[Question #3742] HPV transmission & cervical cancer

35 months ago
Dear Dr's

About 2 years ago, I had a one time unprotected intercourse with a girl I was seeing for a short period of time ( I am assuming she was std free) .  After that I had few encounters with CSW ( expensive escorts and massage parlors). It was a protected intercourse and unprotected oral sex on all occasions.  After this phase, I had unprotected intercourse several times with another girl I was in a relationship, that ended six months ago.  Me and she, we both are not raised in the US and are not vaccinated for HPV.  We recently spoke and she said she's worried she may have cervical cancer thru HPV she may have acquired thru me.  She only had one sexual patner in her life 2 years before she met me.  She also has PCOS. Below are the questions I have. Please let me know

1) What are the chances that I acquired a HPV and passed it on ? ( We both are not vaccinated )

2) She has been seeing symptoms like long menstural period times, bleeding between periods,  ocassional lower back pain during periods, Ireggular periods etc. Is this HPV ? Will this lead to cervical cancer ?

Also, please excuse me for my bad english. Looking forward for your answers
H. Hunter Handsfield, MD
H. Hunter Handsfield, MD
35 months ago
Welcome to the forum. Thanks for your question. It's a common one among people with genital HPV infection or exposed to one. I'm happy to help.

The first thing is for your partner to get professionally examined to evaluate her symptoms. The ones you mentioned would not be caused by HPV unless it had already progressed to overt, invasive cancer. That is exceedingly unlikely in anything under 5-10 years. Even then, the symptoms are not typical for HPV or cancer.  HPV is not a cause of irregular menstruation, painful periods, back pain with menstruation, etc. These symptoms are much more typical for some sort of hormone balance problem, endometriosis, and STDs like gonorrhea or chlamydia. But not HPV. In any case, your partner should promptly seek science based (i.e. western style) gynecologic evaluation for her symptoms and take it from there.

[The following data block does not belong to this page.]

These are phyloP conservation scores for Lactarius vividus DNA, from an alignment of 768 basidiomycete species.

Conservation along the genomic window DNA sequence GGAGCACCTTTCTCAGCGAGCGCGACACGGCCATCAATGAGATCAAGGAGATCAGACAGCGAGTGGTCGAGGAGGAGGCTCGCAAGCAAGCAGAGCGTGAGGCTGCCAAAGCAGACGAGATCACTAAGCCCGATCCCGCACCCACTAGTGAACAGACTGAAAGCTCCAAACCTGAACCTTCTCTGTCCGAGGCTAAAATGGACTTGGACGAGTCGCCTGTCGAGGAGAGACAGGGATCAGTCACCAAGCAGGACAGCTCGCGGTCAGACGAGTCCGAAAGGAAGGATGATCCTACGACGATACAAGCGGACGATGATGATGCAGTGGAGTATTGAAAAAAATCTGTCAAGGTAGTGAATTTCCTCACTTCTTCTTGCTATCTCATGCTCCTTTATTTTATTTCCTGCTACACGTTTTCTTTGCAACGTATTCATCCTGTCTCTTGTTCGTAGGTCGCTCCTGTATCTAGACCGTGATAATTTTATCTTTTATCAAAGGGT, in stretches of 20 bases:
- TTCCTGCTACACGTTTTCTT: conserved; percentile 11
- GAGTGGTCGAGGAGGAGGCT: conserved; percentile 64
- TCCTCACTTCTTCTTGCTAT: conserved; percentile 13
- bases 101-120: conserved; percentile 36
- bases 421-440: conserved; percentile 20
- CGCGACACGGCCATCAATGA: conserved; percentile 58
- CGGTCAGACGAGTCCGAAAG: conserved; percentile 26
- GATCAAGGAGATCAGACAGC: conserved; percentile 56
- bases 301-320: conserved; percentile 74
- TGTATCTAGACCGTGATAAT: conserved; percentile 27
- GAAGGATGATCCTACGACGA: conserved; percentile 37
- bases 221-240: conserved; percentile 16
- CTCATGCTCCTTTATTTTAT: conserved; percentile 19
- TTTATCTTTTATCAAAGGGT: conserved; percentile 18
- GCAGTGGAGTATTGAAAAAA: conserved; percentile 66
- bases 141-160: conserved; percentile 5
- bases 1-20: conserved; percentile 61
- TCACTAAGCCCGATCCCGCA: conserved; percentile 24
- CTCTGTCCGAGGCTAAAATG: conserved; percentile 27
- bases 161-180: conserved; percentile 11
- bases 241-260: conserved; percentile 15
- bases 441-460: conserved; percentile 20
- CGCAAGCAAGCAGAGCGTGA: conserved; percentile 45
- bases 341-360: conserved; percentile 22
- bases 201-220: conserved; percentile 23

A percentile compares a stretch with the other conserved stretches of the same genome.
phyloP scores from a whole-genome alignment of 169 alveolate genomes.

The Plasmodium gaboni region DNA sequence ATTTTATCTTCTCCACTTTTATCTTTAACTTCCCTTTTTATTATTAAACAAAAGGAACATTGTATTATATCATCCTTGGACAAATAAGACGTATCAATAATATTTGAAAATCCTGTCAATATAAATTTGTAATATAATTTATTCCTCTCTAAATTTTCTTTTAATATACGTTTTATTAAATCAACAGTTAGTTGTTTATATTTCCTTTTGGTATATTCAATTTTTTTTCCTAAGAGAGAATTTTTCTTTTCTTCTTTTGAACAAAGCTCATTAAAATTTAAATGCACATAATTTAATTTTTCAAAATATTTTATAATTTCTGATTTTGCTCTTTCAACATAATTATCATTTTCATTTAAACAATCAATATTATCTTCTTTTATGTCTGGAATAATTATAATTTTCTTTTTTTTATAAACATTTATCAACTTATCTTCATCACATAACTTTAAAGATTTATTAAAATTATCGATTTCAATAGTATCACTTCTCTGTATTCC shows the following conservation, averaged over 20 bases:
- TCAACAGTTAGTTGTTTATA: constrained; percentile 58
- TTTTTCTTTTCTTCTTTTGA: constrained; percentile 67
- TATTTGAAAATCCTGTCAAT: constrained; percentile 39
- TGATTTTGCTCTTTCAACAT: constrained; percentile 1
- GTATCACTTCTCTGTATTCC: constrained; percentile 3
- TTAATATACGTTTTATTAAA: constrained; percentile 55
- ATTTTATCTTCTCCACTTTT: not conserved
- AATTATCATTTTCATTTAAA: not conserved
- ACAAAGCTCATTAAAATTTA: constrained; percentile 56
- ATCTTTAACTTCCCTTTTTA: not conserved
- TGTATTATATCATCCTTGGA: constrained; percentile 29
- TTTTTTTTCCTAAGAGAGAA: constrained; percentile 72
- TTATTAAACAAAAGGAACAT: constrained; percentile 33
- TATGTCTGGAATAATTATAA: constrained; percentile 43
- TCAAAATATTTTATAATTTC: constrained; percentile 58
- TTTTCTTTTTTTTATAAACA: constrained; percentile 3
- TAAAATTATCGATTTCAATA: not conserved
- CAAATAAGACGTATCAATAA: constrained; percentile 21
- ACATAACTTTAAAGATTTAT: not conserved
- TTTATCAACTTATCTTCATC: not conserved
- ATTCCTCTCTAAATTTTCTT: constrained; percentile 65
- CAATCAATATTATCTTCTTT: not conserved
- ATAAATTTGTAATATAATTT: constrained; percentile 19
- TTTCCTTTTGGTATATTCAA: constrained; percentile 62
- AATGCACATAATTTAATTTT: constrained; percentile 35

Those comments address your second question. As for your first question, I strongly recommend we not go into details (and that you not worry about HPV in this situation) until and unless your partner has been professionally evaluated and turns out to have HPV despite my comments above.

However, I'll make a few general comments about HPV.  It is usually impossible to know with confidence when and from whom any particular HPV infection was acquired. Having had at least one sex partner before you, your partner could well have been infected before your relationship began. (25-50% of people acquire HPV from their first partner.) Your sexual history makes it virtually certain that you have had genital HPV, probably more than once. OTOH, you're no more likely than any other sexually active person to be infected, i.e. you are not any special "danger" to your current or future sex partners than anyone else would be. You don't need testing -- and there are no valid HPV tests for asymptomatic men anyway.

Going back to your partner, with now at least 2 lifetime sex partners, there's a 50:50 chance she has HPV, either from you or the other guy. If so, it will not mean it is the cause of her symptoms; and it will not necessarily mean she caught it from you.

I suggest you do some additional reading about HPV. Two excellent resources are the sponsor of this forum, the American Sexual Health Association (www.ashasexualhealth.org) and the US Centers for Disease Control and Prevention (www.cdc.gov/std).

I hope this information is helpful. Let me know if anything isn't clear. I would enjoy hearing more about your partner after she has been professionally evaluated.

HHH, MD
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H. Hunter Handsfield, MD
H. Hunter Handsfield, MD
35 months ago